Gordon Warnecke plays Omar Ali, the Pakistani Briton, and Day-Lewis plays Johnny Burfoot, the street punk who becomes Omar's boyfriend and business partner. Saeed Jaffrey, Roshan Seth, and Shirley Anne Field provide capable support. My Beautiful Laundrette is an intelligent, funny, eye-opening story of race and prejudice in 1980s Great Britain. It's well-acted, and Day-Lewis, in particular, is excellent. This film informed the world that he was a big up-and-coming star. He deserved a Best Supporting Actor nomination at the Academy Awards, but the movie only received a nomination for Best Original Screenplay.
9 – A Room with a View (1985, directed by James Ivory)
A Room with a View is a British romance movie based on E. M. Forster's 1908 novel. It focuses on a young woman living in Edwardian England's restrictive and repressed culture and her developing love for a free-spirited young man. Some of the story also takes place in Italy.
Helena Bonham Carter leads the brilliant cast as Lucy Honeychurch, the young woman, alongside Julian Sands as George Emerson, the handsome young man she falls for. Denholm Elliott, Maggie Smith, Judi Dench, and Simon Callow also appear. Day-Lewis plays Cecil Vyse, the wealthy, socially prominent, and pretentious snob Lucy is due to marry, and he's suitably cold in the role. A Room with a View is an intelligent, emotional, romantic, and humorous film that's less hard-edged than the novel but still thoroughly satisfying. It received eight Academy Award nominations, including Best Picture, Best Director, Best Supporting Actor for Elliott, and Best Supporting Actress for Smith. It won three for Best Adapted Screenplay, Best Art Direction, and Best Costume Design.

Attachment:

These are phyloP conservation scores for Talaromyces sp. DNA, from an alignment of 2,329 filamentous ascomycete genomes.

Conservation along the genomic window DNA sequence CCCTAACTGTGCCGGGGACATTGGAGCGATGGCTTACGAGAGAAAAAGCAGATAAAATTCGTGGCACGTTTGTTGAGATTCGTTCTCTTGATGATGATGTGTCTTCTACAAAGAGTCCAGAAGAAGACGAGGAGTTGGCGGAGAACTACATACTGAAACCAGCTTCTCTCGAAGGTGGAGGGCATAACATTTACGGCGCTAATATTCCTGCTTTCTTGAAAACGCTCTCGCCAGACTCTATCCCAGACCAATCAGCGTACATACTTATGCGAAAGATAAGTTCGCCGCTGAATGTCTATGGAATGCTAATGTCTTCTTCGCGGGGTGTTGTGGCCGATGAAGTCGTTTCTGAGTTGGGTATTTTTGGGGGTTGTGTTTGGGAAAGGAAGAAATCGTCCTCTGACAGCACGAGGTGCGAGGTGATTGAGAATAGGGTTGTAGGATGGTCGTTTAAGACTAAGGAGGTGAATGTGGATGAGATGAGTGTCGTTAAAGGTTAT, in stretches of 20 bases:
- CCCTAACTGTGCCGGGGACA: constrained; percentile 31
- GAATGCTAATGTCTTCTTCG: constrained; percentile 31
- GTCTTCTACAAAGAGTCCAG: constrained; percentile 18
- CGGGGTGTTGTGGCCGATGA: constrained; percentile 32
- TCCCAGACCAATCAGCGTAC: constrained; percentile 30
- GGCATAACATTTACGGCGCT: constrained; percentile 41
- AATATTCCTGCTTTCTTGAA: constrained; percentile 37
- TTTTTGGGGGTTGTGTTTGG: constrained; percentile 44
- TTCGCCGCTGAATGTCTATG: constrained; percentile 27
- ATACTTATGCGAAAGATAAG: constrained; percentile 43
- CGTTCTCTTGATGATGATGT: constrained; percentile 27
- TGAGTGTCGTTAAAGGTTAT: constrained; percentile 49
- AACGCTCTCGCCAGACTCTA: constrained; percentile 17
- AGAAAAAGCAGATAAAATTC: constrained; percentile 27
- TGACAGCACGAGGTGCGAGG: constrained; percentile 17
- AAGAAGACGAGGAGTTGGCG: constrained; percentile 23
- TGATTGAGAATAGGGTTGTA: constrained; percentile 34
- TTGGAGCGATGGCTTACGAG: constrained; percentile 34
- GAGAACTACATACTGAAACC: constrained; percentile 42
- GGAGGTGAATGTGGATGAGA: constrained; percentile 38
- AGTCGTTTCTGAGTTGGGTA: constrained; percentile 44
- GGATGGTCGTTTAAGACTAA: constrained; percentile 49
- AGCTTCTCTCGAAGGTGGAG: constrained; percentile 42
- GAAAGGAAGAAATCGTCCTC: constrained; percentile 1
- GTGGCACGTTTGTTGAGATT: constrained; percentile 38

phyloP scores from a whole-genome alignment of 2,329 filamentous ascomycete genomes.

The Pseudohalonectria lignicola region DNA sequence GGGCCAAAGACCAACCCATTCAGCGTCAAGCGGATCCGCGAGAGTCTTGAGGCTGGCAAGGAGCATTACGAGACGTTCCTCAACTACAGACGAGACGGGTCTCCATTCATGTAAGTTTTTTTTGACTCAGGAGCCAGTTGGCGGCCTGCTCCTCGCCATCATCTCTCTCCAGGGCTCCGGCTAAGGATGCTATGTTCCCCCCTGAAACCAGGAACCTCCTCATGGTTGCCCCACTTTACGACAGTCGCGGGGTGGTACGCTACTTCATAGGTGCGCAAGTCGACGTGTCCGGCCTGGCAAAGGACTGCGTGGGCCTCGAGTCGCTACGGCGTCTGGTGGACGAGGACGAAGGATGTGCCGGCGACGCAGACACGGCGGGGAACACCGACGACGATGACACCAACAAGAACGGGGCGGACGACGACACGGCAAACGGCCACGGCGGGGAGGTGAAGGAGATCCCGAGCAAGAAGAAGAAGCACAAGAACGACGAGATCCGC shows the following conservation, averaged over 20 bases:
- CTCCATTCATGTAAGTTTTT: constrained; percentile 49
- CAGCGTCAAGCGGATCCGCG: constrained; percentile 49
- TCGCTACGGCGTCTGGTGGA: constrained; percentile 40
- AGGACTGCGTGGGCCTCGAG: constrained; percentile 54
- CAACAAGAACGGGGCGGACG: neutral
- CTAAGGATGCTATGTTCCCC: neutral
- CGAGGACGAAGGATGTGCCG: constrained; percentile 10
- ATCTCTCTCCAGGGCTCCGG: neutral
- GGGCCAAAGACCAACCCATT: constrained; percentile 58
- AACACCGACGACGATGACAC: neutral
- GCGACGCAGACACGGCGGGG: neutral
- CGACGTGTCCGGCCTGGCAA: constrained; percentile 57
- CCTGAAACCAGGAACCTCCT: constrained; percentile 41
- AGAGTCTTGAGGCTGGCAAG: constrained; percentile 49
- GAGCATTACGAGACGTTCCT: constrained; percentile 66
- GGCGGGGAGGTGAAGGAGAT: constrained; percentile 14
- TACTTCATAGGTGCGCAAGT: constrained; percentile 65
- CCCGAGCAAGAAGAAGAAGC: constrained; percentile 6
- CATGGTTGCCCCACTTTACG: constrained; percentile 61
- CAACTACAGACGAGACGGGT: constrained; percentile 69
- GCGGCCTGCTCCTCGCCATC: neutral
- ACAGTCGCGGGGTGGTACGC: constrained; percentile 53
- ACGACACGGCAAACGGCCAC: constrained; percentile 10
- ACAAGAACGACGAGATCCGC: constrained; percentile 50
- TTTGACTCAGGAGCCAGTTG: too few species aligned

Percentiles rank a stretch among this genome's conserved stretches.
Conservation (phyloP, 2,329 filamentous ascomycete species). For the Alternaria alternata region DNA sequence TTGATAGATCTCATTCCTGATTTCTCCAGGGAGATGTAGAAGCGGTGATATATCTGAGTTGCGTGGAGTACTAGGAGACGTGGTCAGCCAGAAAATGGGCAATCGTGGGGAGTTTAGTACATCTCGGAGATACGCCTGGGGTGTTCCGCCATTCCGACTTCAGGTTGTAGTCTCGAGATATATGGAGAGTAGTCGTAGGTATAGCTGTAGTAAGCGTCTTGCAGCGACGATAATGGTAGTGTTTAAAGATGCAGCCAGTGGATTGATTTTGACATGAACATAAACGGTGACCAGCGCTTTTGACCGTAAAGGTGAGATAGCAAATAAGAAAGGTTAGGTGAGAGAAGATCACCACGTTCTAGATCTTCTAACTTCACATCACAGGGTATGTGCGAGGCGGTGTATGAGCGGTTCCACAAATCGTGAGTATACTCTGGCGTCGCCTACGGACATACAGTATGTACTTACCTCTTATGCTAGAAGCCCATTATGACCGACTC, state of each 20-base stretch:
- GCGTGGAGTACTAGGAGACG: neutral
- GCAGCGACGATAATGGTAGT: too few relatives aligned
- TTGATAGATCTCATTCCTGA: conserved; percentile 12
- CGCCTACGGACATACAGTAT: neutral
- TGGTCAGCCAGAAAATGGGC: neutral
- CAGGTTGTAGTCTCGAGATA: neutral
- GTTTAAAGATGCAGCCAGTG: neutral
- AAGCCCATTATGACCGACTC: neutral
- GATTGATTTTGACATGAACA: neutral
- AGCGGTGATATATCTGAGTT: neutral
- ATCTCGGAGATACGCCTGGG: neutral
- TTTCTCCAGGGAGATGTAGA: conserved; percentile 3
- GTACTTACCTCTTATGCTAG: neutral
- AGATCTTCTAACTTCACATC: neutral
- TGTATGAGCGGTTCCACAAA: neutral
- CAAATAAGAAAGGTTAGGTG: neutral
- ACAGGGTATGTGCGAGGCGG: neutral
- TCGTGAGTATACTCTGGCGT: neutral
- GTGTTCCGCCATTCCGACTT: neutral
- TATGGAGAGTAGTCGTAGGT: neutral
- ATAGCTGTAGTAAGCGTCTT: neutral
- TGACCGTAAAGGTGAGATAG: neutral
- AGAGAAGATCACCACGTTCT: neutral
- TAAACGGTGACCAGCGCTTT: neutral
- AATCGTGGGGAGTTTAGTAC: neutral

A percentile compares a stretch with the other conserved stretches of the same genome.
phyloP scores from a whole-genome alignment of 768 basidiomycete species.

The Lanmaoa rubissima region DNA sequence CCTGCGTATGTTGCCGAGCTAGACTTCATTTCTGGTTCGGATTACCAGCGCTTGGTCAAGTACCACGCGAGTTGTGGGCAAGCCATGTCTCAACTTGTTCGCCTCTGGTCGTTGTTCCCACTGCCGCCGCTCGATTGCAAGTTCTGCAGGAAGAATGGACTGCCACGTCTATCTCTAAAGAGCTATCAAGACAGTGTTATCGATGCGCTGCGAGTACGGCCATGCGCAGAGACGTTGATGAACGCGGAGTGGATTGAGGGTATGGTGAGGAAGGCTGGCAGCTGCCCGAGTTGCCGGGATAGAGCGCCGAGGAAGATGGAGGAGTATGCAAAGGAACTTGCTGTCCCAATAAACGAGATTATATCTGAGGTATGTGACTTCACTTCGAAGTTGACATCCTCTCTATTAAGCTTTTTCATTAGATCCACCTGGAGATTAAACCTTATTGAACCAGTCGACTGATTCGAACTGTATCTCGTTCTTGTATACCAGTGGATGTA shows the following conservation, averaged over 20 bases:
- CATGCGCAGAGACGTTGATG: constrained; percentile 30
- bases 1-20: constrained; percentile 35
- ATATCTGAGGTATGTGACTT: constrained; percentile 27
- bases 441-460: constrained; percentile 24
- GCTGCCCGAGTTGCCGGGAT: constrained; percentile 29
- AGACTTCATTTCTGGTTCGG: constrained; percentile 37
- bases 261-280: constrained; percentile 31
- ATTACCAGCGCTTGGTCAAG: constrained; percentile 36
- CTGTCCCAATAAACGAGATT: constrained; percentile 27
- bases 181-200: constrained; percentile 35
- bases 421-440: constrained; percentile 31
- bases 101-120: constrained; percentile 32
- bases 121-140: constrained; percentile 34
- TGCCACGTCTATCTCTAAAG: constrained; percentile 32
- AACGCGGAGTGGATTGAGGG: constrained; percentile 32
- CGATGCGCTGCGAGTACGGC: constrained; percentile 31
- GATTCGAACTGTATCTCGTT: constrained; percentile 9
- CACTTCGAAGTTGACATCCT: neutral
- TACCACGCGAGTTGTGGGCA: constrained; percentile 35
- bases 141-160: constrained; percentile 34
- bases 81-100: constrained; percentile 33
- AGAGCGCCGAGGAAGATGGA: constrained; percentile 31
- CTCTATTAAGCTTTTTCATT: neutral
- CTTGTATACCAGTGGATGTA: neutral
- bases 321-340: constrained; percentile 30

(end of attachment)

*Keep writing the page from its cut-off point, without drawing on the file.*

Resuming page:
10 – Sunday Bloody Sunday (1971, directed by John Schlesinger)
Sunday Bloody Sunday is a British drama movie about a free-spirited young bisexual sculptor and his simultaneous relationships with a divorced female recruitment consultant in her mid-30s and a middle-aged gay Jewish doctor.
Murray Head plays sculptor Bob Elkin, Glenda Jackson plays recruitment consultant Alex Greville, and Peter Finch plays Dr. Daniel Hirsh, and they're all fantastic. Peggy Ashcroft, Tony Britton, Maurice Denham, and Bessie Love also appear. In his first screen role, Day-Lewis has an uncredited cameo as a child vandal. Sunday Bloody Sunday is a groundbreaking, sophisticated, and sensitive film that boldly tackles the complexities of love and relationships. It received four Academy Award nominations, including Best Director, Best Actor for Finch, and Best Actress for Jackson, but failed to win in any category.